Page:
I assume that Senator Clinton's campaign hopes that most folks will not read "Her Way," by New York Times reporters Jeff Gerth and Don Van Natta, Jr., or the New York Times Magazine article adapted from the book, "Hillary's War."
Anyone that does will appreciate the transparently false picture that the Senator is transmitting about why she voted in 2002 to authorize going to war in Iraq.
The Senator's vote has become a point of discussion because of her reluctance to clearly explain her thinking then. Unlike Senator Edwards, she refuses to simply say she was wrong and express regret.
On the other hand, there has been no clear statement that at the time it was the right decision. One may assume that the latter is unpalatable for her because it would give credibility to President Bush.
Clearly, since that vote something has changed. She recently voted with only 13 other Senators to deny the additional emergency funding in support of the war effort that the President requested.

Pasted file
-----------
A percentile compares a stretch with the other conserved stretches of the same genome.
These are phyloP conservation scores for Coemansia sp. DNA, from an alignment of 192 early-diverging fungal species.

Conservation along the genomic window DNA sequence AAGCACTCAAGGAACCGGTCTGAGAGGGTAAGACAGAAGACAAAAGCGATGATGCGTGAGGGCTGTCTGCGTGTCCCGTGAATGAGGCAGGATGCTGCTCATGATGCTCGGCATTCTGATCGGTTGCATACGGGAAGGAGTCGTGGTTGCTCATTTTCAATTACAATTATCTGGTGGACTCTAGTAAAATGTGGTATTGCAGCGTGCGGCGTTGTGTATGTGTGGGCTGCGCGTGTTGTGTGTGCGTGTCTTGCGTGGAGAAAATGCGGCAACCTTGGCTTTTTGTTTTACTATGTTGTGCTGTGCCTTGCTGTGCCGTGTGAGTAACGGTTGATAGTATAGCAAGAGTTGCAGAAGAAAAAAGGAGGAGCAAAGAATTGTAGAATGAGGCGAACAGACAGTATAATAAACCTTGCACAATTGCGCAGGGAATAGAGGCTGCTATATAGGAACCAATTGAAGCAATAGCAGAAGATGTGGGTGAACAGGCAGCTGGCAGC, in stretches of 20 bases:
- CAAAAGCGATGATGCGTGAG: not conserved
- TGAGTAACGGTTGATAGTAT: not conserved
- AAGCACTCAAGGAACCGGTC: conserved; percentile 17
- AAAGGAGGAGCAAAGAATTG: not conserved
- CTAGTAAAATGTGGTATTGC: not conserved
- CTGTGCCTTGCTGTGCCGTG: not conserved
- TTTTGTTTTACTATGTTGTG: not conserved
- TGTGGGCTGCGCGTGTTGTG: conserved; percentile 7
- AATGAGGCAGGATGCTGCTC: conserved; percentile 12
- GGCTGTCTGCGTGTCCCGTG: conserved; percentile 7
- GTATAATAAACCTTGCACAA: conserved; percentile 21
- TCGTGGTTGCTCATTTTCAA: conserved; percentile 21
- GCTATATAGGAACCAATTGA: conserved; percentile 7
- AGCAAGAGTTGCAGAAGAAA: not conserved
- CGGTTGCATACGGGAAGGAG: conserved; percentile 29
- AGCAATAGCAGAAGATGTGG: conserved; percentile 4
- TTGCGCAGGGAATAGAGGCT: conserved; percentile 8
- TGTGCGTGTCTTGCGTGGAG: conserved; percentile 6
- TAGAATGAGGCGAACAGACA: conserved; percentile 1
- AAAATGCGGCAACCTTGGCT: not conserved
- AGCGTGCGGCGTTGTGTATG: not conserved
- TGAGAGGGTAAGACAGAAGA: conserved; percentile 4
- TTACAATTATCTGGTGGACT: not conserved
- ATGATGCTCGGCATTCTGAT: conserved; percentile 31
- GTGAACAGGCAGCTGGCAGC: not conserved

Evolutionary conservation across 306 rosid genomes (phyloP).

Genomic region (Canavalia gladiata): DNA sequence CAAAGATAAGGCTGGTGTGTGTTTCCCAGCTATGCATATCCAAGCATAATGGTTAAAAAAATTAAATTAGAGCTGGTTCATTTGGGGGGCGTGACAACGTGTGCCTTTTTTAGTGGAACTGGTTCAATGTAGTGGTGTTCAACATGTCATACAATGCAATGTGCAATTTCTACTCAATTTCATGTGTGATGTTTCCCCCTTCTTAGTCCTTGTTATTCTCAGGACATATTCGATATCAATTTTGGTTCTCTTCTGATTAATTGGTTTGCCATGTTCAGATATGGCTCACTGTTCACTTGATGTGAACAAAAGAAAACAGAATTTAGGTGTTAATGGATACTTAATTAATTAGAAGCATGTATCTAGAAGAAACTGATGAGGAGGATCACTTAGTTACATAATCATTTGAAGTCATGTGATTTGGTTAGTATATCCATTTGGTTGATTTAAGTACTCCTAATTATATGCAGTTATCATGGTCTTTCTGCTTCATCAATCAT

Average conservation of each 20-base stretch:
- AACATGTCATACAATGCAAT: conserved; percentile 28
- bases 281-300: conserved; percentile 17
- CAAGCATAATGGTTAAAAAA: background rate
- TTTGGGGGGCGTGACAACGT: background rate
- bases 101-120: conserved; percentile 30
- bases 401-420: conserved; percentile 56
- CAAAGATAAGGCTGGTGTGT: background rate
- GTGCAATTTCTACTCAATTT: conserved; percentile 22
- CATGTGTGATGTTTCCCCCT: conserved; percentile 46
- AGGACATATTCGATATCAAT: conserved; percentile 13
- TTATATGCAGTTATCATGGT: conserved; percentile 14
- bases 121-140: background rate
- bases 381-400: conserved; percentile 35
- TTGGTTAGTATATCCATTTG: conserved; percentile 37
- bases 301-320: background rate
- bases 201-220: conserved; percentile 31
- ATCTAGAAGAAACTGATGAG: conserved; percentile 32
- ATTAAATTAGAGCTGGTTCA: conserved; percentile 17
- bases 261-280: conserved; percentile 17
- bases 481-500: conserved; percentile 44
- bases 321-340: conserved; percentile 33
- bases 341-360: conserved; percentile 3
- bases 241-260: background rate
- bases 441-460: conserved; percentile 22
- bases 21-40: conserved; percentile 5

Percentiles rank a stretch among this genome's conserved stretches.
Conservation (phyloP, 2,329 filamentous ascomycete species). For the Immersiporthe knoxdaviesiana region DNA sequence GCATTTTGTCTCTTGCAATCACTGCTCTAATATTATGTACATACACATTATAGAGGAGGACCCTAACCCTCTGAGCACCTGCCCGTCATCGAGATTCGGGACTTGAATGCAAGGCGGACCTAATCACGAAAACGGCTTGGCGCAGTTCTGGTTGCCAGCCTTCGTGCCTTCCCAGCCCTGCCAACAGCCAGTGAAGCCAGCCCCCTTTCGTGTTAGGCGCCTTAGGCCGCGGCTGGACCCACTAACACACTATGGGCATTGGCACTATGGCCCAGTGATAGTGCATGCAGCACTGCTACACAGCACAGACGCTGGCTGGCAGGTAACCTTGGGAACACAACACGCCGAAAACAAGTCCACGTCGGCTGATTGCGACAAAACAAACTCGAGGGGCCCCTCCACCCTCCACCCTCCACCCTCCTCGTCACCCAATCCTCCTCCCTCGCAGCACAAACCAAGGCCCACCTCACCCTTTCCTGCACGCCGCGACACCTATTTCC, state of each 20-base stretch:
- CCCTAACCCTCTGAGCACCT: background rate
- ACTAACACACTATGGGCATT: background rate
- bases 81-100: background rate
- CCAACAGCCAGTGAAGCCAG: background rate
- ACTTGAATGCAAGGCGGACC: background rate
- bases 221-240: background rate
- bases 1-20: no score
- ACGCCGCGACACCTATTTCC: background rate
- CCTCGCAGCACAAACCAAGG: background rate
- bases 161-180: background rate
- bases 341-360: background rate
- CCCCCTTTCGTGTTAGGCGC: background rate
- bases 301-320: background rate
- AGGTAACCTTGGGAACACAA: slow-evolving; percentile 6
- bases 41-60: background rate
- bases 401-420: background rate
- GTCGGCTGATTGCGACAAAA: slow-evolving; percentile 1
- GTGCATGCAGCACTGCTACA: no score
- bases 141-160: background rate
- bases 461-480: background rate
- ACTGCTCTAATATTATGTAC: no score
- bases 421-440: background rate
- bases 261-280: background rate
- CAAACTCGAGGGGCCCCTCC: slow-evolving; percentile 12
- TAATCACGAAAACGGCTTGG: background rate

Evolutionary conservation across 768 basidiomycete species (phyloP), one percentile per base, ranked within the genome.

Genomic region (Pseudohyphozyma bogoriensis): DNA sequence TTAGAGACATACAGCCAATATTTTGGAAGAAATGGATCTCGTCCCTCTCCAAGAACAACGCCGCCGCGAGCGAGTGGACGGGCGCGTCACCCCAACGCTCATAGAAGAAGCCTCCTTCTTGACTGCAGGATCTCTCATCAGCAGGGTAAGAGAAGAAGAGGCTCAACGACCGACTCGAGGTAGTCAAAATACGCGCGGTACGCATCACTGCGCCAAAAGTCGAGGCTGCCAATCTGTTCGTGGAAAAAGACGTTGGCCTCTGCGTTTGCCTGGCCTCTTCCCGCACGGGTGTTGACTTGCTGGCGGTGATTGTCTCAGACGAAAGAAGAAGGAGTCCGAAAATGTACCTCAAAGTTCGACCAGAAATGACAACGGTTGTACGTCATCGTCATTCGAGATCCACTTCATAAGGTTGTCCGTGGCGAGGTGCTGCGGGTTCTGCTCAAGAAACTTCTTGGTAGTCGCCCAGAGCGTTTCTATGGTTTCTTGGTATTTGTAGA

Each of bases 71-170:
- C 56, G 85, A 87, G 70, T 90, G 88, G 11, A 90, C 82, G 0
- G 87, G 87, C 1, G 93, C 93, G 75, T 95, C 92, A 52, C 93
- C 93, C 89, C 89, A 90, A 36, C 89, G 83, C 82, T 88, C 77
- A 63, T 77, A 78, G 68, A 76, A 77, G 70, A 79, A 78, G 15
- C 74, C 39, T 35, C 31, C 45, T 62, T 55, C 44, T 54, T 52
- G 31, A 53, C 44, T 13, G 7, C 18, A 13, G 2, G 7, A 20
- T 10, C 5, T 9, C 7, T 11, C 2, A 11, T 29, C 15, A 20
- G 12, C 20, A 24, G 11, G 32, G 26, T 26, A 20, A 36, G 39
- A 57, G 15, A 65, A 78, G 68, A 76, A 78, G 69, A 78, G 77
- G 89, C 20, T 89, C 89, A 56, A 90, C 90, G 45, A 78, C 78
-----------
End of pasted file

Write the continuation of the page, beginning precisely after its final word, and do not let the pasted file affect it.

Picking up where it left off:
So what happened?
In one sense of consistency, we expect liberals to be allergic to personal responsibility and to seek every opportunity to be the victim. Here, Senator Clinton does not let us down.
Her story now is that she voted for the war, but it's really not her fault that she did.
George Bush lied to her.
According to Clinton, she thought that the resolution she was voting for meant that a new round of UN inspectors would be sent into Iraq. But, she was snookered.
As she put it in the debate the other night, "What I did not count on....is that he (Bush) had no intention to allow the inspectors to finish the job."
Now, as Gerth and Van Natta point out, the war resolution contained no directive for further UN inspections in Iraq. It left it to the president's discretion to determine if this approach was working, to assess Saddam Hussein's compliance, and to resort to invasion as an alternative.
Senator Carl Levin offered an amendment that would have required additional UN action and required the president, if the UN diplomacy failed, to return to congress for authorization for a unilateral war initiative.
But Clinton, who now claims that more diplomacy was key, voted against this. And, as the reporters go on, "Clinton has never publicly explained her vote against the Levin amendment or said why she stayed on the sidelines as 11 other senators debated it for 95 minutes that day."
The day before Senator Clinton voted for the war resolution, she spoke on the floor of the Senate and talked about "intelligence reports" describing Saddam's rebuilding his WMD stock and about Saddam giving "aid, comfort, and sanctuary to terrorists, including Al Qaeda members."